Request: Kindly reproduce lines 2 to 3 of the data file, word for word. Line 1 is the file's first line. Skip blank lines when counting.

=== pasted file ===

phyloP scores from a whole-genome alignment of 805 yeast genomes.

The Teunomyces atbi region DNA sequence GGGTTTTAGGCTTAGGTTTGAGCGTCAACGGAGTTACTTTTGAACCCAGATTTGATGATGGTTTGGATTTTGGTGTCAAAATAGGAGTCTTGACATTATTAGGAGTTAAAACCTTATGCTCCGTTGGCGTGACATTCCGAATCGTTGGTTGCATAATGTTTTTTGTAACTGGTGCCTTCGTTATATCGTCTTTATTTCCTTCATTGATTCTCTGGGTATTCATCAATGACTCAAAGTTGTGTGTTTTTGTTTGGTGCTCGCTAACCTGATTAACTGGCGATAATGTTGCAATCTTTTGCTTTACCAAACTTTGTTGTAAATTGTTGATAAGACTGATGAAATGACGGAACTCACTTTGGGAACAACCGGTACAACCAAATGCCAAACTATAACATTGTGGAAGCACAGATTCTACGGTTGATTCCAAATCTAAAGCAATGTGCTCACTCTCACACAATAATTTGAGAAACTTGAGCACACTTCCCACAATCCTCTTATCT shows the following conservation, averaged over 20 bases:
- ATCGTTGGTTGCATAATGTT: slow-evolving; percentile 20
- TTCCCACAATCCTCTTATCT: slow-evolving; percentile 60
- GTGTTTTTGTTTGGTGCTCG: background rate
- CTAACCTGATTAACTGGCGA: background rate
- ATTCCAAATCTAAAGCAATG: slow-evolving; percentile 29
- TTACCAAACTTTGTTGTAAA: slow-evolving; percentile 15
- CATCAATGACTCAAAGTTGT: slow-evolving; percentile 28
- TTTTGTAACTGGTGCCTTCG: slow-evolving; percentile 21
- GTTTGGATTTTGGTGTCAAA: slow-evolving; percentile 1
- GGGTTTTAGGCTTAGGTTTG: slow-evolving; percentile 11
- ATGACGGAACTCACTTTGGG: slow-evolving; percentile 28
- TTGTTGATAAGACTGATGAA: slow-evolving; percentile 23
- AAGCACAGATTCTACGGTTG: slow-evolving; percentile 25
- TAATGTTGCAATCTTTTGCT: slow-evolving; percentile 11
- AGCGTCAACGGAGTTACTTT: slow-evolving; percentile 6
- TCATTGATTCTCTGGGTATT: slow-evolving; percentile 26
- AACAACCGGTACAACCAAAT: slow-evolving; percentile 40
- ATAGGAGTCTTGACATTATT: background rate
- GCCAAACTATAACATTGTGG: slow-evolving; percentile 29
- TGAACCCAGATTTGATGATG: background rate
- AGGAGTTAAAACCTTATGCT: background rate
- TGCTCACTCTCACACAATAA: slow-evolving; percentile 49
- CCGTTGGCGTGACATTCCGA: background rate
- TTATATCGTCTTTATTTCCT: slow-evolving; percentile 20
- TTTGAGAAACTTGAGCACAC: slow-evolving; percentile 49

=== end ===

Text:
The Teunomyces atbi region DNA sequence GGGTTTTAGGCTTAGGTTTGAGCGTCAACGGAGTTACTTTTGAACCCAGATTTGATGATGGTTTGGATTTTGGTGTCAAAATAGGAGTCTTGACATTATTAGGAGTTAAAACCTTATGCTCCGTTGGCGTGACATTCCGAATCGTTGGTTGCATAATGTTTTTTGTAACTGGTGCCTTCGTTATATCGTCTTTATTTCCTTCATTGATTCTCTGGGTATTCATCAATGACTCAAAGTTGTGTGTTTTTGTTTGGTGCTCGCTAACCTGATTAACTGGCGATAATGTTGCAATCTTTTGCTTTACCAAACTTTGTTGTAAATTGTTGATAAGACTGATGAAATGACGGAACTCACTTTGGGAACAACCGGTACAACCAAATGCCAAACTATAACATTGTGGAAGCACAGATTCTACGGTTGATTCCAAATCTAAAGCAATGTGCTCACTCTCACACAATAATTTGAGAAACTTGAGCACACTTCCCACAATCCTCTTATCT shows the following conservation, averaged over 20 bases:
- ATCGTTGGTTGCATAATGTT: slow-evolving; percentile 20